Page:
Quenching (scrubber)

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In pollution scrubbers, sometimes hot exhaust gas is quenched, or cooled by water sprays, before entering the scrubber proper. Hot gases (those above ambient temperature) are often cooled to near the saturation level. If not cooled, the hot gas stream can evaporate a large portion of the scrubbing liquor, adversely affecting collection efficiency and damaging scrubber internal parts. If the gases entering the scrubber are too hot, some liquid droplets may evaporate before they have a chance to contact pollutants in the exhaust stream, and others may evaporate after contact, causing captured particles to become reentrained. In some cases, quenching can actually save money. Cooling the gases reduces the temperature and, therefore, the volume of gases, permitting the use of less expensive construction materials and a smaller scrubber vessel and fan.

Design[edit]

A quenching system can be as simple as spraying liquid into the duct just preceding the main scrubbing vessel, or it can be a separate chamber (or tower) with its own spray system identical to a spray tower. Quenchers are designed using the same principles as scrubbers. Increasing the gas-liquid contact in them increases their operational efficiency.

Sizing[edit]

Small liquid droplets cool the exhaust stream more quickly than large droplets because they evaporate more easily. Therefore, less liquid is required. However, in most scrubbing systems, approximately one-and-a-half to two and- a-half times the theoretical evaporation demand is required to ensure proper cooling.[1] Evaporation also depends on time; it does not occur instantaneously. Therefore, the quencher should be sized to allow for an adequate exhaust stream residence time. Normal residence times range from 0.15 to 0.25 seconds for gases under 540°C (1000°F) to 0.2 to 0.3 seconds for gases hotter than 540°C.[2]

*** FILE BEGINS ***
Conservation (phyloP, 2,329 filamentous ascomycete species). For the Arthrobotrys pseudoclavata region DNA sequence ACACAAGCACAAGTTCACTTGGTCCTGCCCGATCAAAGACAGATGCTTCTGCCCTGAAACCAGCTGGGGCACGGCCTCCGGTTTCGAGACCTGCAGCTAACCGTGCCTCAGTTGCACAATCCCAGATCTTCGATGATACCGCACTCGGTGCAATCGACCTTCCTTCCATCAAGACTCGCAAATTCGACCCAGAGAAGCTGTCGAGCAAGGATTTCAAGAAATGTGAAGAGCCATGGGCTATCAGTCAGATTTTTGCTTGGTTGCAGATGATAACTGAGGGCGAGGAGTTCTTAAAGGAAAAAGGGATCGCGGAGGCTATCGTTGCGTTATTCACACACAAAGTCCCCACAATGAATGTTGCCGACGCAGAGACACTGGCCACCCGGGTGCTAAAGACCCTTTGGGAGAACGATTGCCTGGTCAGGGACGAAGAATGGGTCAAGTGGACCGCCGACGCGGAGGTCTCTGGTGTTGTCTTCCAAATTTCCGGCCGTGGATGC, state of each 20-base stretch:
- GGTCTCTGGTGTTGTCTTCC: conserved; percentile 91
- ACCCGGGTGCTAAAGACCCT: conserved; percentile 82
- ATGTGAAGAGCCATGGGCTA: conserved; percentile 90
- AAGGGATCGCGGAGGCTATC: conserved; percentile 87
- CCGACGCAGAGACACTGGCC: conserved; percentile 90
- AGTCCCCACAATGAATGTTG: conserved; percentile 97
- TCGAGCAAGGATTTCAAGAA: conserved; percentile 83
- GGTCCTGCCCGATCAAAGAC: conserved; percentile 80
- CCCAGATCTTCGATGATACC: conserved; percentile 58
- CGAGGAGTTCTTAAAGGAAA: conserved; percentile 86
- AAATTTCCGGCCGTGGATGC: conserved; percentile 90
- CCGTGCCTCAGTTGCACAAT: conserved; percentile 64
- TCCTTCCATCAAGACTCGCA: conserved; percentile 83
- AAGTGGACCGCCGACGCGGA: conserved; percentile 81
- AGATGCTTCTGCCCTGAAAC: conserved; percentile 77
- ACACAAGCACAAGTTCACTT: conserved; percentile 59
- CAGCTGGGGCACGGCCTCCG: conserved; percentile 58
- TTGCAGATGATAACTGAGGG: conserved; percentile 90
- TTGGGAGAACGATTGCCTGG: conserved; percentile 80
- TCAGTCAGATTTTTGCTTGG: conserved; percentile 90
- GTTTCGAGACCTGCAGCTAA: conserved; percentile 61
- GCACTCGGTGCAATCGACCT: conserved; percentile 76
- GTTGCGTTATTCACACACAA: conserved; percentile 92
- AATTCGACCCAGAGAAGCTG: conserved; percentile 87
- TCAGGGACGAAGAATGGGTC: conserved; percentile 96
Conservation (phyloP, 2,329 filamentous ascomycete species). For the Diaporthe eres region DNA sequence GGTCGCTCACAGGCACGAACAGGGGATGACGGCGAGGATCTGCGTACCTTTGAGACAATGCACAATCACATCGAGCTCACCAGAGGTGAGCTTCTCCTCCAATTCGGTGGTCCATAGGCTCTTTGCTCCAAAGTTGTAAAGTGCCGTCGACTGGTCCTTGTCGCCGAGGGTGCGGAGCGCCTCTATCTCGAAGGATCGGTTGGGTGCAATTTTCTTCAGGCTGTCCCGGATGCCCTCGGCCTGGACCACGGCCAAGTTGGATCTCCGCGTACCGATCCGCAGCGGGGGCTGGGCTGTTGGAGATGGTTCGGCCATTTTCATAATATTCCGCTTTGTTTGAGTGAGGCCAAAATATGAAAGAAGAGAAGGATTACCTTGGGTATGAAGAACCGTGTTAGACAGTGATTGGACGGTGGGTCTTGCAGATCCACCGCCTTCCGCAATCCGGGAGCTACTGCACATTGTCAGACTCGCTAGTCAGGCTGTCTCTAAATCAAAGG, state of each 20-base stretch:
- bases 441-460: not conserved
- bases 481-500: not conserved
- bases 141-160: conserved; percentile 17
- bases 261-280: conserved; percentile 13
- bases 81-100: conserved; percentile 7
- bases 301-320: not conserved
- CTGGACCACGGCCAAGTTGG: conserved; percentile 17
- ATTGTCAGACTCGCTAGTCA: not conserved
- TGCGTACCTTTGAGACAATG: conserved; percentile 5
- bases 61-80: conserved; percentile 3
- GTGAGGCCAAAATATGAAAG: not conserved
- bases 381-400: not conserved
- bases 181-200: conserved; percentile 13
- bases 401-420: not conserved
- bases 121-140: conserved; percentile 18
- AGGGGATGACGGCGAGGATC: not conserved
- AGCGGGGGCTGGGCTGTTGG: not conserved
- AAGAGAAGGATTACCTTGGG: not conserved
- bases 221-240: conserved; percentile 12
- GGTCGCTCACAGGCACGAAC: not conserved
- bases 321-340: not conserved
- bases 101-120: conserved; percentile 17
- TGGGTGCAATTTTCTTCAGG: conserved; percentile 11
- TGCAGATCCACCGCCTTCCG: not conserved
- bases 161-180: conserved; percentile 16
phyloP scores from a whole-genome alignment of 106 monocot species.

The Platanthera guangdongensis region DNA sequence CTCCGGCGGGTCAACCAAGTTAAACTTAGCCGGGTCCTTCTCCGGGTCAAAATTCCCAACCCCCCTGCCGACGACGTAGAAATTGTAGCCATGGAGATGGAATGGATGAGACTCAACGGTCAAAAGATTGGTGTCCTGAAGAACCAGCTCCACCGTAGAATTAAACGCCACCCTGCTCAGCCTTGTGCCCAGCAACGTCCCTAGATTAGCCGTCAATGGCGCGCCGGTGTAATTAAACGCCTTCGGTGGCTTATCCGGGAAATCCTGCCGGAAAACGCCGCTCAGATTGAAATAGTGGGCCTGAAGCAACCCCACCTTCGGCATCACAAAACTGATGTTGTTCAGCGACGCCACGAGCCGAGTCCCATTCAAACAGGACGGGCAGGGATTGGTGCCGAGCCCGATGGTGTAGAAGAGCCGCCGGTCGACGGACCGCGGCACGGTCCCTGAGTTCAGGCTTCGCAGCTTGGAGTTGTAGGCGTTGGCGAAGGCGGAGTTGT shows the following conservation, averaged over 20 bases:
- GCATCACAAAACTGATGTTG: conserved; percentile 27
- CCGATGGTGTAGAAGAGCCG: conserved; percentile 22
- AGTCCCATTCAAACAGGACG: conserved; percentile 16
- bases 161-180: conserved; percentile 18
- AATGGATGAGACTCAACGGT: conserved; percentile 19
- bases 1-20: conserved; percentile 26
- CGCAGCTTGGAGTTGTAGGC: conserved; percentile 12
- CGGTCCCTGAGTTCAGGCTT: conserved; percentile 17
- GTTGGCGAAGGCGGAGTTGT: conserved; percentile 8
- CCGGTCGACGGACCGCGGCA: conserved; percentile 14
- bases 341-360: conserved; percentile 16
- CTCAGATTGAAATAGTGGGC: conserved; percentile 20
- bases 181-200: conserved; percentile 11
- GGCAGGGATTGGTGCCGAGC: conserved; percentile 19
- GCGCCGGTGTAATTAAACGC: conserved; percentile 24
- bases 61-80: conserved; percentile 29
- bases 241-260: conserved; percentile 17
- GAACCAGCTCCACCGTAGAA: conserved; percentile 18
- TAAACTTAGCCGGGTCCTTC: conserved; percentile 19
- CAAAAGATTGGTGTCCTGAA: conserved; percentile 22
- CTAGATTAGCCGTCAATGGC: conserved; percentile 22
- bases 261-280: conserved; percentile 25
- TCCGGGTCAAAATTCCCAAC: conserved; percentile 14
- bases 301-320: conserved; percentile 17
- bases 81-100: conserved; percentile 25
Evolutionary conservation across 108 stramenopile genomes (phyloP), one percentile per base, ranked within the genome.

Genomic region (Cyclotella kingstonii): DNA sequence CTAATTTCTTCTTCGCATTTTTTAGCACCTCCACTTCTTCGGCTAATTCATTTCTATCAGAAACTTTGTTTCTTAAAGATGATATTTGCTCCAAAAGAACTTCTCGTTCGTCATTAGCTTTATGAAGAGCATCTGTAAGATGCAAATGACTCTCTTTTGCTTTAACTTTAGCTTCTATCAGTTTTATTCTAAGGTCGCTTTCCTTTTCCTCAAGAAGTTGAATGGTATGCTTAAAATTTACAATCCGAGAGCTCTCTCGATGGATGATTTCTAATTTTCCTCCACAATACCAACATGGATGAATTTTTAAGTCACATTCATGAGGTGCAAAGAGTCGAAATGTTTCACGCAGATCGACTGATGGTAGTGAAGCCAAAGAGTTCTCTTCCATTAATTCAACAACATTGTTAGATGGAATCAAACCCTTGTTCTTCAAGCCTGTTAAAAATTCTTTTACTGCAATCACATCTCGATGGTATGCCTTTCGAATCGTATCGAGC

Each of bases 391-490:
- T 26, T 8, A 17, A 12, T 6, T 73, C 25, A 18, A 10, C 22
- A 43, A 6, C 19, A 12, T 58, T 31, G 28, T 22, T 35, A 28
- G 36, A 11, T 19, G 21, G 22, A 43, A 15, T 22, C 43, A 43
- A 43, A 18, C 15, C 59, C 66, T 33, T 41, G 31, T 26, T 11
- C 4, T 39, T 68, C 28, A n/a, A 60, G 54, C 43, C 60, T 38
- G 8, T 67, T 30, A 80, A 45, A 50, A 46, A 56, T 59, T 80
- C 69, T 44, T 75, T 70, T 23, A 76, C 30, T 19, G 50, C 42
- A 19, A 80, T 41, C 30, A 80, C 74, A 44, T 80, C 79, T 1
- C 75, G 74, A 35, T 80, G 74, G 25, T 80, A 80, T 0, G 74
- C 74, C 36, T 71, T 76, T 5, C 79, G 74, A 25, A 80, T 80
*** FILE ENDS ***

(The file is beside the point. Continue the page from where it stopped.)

Recirculation[edit]

Quenching with recirculated scrubber liquor could potentially reduce overall scrubber performance, since recycled liquid usually contains a high level of suspended and dissolved solids. As the liquid droplets evaporate, these solids could become re-entrained in the exhaust gas stream. To help reduce this problem, clean makeup water can be added directly to the quench system rather than adding all makeup water to a common sump.[3]

References[edit]

  1. ^ Industrial Gas Cleaning Institute 1975
  2. ^ Schifftner 1979
  3. ^ US EPA Air Pollution Training Institute developed in collaboration with North Carolina State University, College of Engineering (NCSU)